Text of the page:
The sustained energy requirements of the heart require high daily consumption of ATP to sustain the continuous contractile process of the heart [24]. The mitochondria comprise 23% to 32% of the myocellular volume and generate about 90% of the required ATP [24, 25]. We investigated whether the protective effect of YQHX is linked to the mitochondrial functions in rats MI model. As shown in Fig. 4a, the ultrastructure of the myocardium in the Sham group was normal and cardiac muscle fibers were regularly arranged. After MI injury, the myocardial ultrastructure was irregular and that of the mitochondria was disrupted as illustrated by the swelling, rupture, vacuoles and loss of cristae. Interestingly, YQHX treatment improved myocardial ultrastructure during injury and relatively enhanced the proliferation and accumulation of mitochondria. Moreover, chronic myocardial infarction decreased the production of ATP in rats, but YQHX increased ATP production, indicating that YQHX could protect against MI-induced mitochondrial dysfunction (Fig. 4b).
Fig. 4
Fig. 4

YQHX treatment improved myocardial ultrastructure and mitochondrial function in myocardial infarction rat model. a Effect of YQHX treatment on the myocardial ultrastructure in myocardial infarction rat model. Scale bars = 2.0 μm; Scale bars = 500 nm. b Effects of YQHX treatment on mitochondrial function in MI rat model. Values were represented as mean ± SD (n = 5). ***P < 0.001 versus Sham; ###P < 0.001 versus MI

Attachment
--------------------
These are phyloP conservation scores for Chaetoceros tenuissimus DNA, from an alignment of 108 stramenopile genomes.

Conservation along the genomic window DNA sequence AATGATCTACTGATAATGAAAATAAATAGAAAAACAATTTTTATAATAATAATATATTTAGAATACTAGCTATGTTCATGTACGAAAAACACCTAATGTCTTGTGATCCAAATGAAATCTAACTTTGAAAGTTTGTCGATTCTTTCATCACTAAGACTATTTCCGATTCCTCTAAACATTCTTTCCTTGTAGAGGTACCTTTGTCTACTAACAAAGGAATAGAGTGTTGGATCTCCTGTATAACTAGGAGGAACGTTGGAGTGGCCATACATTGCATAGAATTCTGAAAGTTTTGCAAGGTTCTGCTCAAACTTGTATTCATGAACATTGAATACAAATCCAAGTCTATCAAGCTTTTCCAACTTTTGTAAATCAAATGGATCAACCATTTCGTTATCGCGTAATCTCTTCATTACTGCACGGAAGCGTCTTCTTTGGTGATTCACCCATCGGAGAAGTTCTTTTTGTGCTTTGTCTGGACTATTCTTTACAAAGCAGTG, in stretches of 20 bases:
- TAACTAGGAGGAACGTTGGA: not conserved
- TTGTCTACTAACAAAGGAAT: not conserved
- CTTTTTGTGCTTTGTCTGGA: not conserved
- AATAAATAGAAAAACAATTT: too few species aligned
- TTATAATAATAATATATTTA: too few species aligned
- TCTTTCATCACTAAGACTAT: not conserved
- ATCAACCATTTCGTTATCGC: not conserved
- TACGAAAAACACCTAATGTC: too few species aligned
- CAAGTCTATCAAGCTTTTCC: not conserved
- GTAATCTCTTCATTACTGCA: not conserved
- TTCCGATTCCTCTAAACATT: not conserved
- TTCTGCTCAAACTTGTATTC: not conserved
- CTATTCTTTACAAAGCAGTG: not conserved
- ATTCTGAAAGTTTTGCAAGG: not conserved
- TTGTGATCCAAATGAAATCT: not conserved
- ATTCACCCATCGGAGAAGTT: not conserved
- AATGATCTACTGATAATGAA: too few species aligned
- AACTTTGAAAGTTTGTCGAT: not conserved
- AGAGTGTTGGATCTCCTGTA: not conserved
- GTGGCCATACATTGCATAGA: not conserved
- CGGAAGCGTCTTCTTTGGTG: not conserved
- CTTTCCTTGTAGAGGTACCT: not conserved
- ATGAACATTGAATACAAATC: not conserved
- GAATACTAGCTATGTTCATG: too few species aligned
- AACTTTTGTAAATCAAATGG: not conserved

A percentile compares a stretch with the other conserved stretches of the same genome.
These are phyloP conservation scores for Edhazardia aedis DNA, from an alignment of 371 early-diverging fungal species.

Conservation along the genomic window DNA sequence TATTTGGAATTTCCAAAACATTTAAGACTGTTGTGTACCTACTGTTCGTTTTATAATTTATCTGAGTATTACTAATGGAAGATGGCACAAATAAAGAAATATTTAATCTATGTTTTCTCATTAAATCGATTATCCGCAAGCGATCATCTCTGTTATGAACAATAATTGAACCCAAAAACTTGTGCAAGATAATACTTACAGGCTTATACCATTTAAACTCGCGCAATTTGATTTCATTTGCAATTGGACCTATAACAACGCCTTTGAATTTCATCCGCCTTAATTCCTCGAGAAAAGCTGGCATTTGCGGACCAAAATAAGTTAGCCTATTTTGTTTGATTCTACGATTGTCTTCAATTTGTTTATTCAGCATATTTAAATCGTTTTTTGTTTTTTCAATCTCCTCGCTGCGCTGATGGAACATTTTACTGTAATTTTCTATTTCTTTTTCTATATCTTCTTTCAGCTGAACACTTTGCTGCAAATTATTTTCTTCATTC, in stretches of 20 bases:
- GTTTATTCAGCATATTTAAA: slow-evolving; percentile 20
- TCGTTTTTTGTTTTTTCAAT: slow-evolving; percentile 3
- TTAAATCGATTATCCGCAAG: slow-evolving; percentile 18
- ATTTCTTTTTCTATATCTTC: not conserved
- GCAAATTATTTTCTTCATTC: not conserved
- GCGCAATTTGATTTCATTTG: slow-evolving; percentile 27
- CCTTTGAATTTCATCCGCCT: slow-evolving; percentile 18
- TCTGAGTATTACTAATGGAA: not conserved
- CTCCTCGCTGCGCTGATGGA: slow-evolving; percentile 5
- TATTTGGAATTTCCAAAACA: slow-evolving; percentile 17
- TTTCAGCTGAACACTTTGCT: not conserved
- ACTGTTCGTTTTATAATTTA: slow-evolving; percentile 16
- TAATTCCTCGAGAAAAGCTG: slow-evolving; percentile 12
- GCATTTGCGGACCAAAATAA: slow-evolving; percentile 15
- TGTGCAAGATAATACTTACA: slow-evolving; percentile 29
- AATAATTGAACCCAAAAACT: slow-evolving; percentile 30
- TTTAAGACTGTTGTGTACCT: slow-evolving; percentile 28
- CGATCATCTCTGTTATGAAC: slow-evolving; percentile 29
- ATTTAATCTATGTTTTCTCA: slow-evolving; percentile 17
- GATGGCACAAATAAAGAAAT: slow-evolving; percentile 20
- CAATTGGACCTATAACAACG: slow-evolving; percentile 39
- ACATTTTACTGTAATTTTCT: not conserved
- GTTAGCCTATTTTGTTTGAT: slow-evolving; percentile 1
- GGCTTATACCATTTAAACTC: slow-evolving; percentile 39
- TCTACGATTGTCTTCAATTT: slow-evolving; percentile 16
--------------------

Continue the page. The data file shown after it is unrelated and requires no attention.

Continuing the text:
YQHX enhanced cell viability of H9c2 cells cultivated in normal or ischemic/hypoxic conditions

Based on our previous research [25], YQHX at concentrations of 100–400 μg/mL remarkably increased cell viability induced by hypoxia for 24 h. These concentrations were used in this study for YQHX treatment in normal or hypoxic conditions. Using the CCK8 assay, we found that YQHX significantly enhanced the cell proliferation rate at 12 h, 24 h or 48 h when cells were incubated in normal conditions (Fig. 5a). As shown in Fig. 5b, cell viability of I/H group decreased in a time-dependent manner compared to the control group at 12 h, 24 h, 36 h or 48 h, YQHX at the concentrations of 100–400 μg/mL reversed I/H-induced cell death and significantly increased cell viability at 12 h, 24 h or 36 h. Therefore, the 12 h and 24 h time points were selected for further study.
Fig. 5
Fig. 5

YQHX protected against injury induced by ischemia/hypoxia in H9c2 cardiomyocytes. a Effects of YQHX (100–400 μg/mL) on H9c2 cell viability at different time-points in normal conditions. b Effects of YQHX (100–400 μg/mL) treatment on H9c2 cell viability subjected to I/H at different time-points. Values were represented as mean ± SD (n = 6). *P < 0.05, **P < 0.01, ***P < 0.001 versus control; #P < 0.05, ##P < 0.01 versus hypoxia

YQHX reduced LDH levels induced by hypoxia in H9c2 cells

To further assess the cell injury, LDH leakage was tested by LDH assay. The release of LDH in the hypoxia group was significantly elevated compared to the control group at 12 h, YQHX treatment significantly reduced the level of LDH (Fig. 6).
Fig. 6
Fig. 6

YQHX reversed the level of LDH in H9c2 cells supernatants induced by hypoxia for 12 h. Results were presented as mean ± SD (n = 3). ***P < 0.001 versus control; #P < 0.05, ##P < 0.01 versus hypoxia